News

End of the 2021/2022 Tracking Whales Season

Milestones and highlights

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#SiguiendoBallenas | Con el récord de transmisión histórico del proyecto, el dispositivo satelital de Amalthea dejó de emitir señal luego de 302 días desde su marcado en las aguas de Península Valdés.

Así, a dos meses del lanzamiento de una nueva temporada, se dio por finalizada la sexta edición del proyecto de seguimiento satelital de ballenas francas australes.

President Biden appoints Frances Gulland as Chair of the Marine Mammal Commission

Wildlife Health Center Research Associate Dr. Frances Gulland was designated as the Chair of the Marine Mammal Commission (MMC) on May 4, 2022. She replaces Dr. Daryl Boness, who will remain as one of the three Commissioners with Dr. Michael Tillman. Dr. Gulland joined the Committee of Scientific Advisors of the MMC in 2000, and was appointed and Senate-confirmed to serve as one of three Commissioners in 2011. The MMC works to ensure that marine mammal populations are restored and maintained as functioning elements of healthy marine ecosystems in the world's oceans.

Welcome Justin Dellinger!

Join us in welcoming Dr. Justin Dellinger, the new lead for the California Mountain Lion Project!

He is originally from western North Carolina and grew up in the Appalachian Mountains. He conducted research on red wolf foraging and spatial ecology and gray wolf-prey interactions as part of different graduate programs. He has also worked as a biologist for different tribes doing mountain lion and gray wolf work. More recently, he worked for the California Department of Fish & Wildlife for just over 6 years, where he served as a large carnivore researcher.

Citizen divers aid understanding of fish in the Salish Sea

Hundreds of fish species live in the Salish Sea, and many face a number of threats. Monitoring the health of these fish populations is crucial. But with nearly 5,000 miles of coastline and more than 400 islands, it’s no small task.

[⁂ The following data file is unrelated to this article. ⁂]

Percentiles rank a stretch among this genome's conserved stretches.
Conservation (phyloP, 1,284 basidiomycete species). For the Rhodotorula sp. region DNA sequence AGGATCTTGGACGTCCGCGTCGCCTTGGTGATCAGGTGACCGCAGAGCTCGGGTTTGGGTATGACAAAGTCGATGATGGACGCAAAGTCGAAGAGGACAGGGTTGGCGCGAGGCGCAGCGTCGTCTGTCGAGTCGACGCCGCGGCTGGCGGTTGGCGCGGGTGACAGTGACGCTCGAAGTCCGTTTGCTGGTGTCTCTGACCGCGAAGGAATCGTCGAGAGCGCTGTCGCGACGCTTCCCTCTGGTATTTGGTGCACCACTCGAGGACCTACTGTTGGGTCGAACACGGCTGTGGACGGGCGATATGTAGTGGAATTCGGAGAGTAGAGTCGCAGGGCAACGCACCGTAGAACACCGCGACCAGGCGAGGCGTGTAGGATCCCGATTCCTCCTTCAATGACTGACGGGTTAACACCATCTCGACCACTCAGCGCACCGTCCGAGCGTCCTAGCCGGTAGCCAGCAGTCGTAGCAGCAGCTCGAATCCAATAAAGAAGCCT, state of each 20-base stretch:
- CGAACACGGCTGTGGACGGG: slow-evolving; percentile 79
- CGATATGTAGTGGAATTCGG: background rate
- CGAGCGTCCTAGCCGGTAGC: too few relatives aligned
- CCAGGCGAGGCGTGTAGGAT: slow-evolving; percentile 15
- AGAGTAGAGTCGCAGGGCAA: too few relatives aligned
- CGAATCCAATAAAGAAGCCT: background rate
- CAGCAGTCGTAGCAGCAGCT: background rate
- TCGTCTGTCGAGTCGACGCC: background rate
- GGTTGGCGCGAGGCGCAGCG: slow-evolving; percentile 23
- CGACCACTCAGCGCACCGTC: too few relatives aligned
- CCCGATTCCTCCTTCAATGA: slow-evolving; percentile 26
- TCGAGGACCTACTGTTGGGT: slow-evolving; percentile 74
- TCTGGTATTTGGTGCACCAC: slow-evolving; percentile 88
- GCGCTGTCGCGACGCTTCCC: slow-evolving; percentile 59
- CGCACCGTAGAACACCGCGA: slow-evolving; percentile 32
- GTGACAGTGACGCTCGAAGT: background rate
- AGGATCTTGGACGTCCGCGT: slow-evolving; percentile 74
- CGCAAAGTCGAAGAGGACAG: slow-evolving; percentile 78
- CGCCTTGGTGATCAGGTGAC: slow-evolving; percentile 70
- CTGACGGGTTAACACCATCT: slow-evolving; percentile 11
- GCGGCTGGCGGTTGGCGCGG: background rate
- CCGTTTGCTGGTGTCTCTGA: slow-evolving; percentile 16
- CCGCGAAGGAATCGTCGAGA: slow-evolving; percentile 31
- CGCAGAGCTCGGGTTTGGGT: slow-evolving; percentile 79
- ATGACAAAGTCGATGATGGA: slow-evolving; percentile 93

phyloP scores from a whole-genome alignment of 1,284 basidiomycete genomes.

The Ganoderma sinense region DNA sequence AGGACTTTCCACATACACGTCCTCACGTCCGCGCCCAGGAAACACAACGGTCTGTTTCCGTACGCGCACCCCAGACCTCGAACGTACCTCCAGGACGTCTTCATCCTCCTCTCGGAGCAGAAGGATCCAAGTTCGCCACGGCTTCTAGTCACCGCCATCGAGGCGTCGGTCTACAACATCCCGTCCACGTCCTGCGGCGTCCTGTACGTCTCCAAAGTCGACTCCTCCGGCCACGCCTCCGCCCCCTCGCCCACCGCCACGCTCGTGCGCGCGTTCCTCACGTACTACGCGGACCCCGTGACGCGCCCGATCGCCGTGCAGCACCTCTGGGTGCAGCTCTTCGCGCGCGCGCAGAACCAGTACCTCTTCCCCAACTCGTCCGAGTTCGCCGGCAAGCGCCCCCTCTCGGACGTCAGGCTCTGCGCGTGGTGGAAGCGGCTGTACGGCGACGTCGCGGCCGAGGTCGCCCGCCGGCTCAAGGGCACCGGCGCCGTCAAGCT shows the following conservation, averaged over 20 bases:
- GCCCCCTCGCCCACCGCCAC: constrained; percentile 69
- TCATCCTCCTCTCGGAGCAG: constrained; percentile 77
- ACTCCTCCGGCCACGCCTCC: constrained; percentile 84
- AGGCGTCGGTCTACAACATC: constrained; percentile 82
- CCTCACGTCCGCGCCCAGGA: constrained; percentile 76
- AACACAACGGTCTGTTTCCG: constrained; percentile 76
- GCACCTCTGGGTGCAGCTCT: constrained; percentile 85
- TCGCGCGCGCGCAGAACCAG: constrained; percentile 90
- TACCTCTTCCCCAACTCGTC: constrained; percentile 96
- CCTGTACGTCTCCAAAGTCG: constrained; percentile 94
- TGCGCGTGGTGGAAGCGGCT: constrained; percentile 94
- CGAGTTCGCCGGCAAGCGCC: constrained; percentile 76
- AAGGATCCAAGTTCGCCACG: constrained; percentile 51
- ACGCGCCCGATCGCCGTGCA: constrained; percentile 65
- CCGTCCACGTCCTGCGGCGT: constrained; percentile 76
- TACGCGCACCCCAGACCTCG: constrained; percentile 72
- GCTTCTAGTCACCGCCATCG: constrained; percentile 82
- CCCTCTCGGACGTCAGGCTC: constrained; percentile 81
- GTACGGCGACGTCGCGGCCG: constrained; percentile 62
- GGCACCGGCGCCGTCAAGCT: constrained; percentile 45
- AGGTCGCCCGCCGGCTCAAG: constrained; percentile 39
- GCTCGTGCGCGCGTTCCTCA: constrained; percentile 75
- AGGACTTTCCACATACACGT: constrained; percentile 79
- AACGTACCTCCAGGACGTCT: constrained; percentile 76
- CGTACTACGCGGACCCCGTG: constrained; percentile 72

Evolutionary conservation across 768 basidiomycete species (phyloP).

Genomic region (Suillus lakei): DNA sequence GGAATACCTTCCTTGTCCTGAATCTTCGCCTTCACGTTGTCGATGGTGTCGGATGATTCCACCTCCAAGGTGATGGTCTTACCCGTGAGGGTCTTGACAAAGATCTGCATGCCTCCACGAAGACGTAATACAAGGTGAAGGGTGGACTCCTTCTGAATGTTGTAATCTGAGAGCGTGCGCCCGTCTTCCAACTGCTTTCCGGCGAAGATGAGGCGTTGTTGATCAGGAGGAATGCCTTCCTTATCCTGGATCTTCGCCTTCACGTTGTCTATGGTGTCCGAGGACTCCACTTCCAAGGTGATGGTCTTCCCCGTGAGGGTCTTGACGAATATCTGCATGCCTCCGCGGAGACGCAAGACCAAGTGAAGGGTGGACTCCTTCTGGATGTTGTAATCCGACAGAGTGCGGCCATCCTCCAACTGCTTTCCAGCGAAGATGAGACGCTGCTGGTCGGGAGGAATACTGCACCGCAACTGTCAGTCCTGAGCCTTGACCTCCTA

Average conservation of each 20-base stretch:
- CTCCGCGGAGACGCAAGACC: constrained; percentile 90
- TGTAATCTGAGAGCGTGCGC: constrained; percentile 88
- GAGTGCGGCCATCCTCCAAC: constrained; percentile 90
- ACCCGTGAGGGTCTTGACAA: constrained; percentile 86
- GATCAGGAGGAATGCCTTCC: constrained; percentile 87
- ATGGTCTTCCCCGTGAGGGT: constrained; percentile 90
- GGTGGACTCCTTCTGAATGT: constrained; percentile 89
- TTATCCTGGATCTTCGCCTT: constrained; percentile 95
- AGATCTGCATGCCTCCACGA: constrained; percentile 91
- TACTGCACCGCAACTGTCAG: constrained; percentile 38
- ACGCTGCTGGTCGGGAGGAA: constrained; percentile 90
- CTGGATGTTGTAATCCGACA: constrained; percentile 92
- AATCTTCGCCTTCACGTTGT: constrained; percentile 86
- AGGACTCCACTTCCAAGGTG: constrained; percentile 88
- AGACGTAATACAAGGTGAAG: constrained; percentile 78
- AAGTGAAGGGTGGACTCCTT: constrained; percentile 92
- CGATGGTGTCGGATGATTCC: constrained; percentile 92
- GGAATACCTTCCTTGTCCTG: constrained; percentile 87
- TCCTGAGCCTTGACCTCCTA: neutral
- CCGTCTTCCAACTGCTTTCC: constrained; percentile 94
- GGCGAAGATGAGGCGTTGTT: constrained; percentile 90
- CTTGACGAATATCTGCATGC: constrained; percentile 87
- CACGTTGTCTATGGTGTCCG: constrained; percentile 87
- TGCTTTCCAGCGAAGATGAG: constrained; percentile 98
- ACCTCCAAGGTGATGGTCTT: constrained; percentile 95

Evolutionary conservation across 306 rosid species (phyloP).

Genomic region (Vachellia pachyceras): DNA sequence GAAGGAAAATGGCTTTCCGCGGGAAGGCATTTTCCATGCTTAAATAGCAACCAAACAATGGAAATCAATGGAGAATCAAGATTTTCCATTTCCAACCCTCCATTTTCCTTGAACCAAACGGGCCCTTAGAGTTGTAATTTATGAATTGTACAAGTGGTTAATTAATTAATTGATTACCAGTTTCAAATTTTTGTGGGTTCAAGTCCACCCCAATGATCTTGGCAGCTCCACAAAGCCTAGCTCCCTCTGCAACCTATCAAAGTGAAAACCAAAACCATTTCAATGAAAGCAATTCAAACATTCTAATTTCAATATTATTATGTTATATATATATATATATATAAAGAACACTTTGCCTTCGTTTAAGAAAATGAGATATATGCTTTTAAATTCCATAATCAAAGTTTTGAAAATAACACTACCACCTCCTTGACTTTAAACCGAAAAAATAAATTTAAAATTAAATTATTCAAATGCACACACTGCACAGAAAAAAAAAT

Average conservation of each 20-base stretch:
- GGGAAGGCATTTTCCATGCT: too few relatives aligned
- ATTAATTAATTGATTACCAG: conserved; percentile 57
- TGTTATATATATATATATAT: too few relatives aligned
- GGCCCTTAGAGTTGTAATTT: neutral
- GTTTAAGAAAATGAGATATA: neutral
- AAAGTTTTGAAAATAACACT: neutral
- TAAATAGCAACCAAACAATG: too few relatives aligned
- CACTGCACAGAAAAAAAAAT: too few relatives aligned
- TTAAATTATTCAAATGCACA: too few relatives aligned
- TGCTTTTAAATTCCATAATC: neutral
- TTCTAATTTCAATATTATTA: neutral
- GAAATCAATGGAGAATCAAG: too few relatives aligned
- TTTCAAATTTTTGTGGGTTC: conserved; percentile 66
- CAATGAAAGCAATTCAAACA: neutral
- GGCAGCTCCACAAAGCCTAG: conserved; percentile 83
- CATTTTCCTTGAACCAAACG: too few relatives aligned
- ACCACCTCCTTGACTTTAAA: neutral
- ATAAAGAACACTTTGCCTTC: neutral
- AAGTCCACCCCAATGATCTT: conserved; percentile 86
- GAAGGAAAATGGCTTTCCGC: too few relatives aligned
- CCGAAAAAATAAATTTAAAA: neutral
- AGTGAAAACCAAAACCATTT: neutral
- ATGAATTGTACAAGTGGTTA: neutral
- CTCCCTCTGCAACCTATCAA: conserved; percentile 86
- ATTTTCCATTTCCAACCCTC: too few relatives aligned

Historically, monitoring fish populations has included fishery catch data, active trawl surveys, underwater video, satellite imagery, hydroacoustics and more. But citizen scientists are increasingly playing crucial roles, according to a study from the University of California, Davis.

Foetal growth, birth size and energetic cost of gestation in southern right whales

Latin America Program Director Dr. Marcy Uhart has co-authored a recent publication on southern right whales:

Mange Outbreak Decimated a Wild Vicuña Population in Argentina

Mange has decimated the population of wild vicuñas and guanacos in an Argentinian national park that was created to conserve them, according to a study from the Administration of National Parks in Argentina and the University of California, Davis.

The findings, published today in the journal PLOS ONE, suggest domestic llamas introduced to the site may have been the source of the outbreak. Cascading consequences for local predator and scavenger species are expected.

Latest Mountain Gorilla Census Results

Mountain Gorilla Numbers on the Rise

A 2018 survey shows that mountain gorilla numbers have increased in Bwindi Impenetrable National Park, Uganda and Sarambwe Reserve, DR Congo, according to the Uganda Wildlife Authority. The 2018 Bwindi-Sarambwe mountain gorilla survey found a minimum of 459 mountain gorillas in these regions, an increase from the previous survey estimate in 2011 of 400. When combined with the 2015-2016 population survey results of 604 mountain gorillas in the Virunga Massif, the total world population of endangered mountain gorillas now stands at 1,063.

Now accepting applications for Wildlife Health Residency

Apply Today Free-Ranging Wildlife Health Wildlife Health Resident

The Karen C. Drayer Wildlife Health Center at the UC Davis School of Veterinary Medicine and the California Department of Fish and Wildlife (CDFW) Wildlife Investigations Laboratory are seeking applications for a 3-year residency position in free-ranging wildlife health, beginning July 1, 2020.

For more information on the position click here.

California’s Crashing Kelp Forest

How Disease, Warming Waters and Ravenous Sea Urchins Combined to Kill the Kelp and Close the Red Abalone Fishery

First the sea stars wasted to nothing. Then the purple urchins took over, eating and eating until the bull kelp forests were gone. The red abalone starved. Their fishery closed. Red sea urchins starved. Their fishery collapsed. And the ocean kept warming.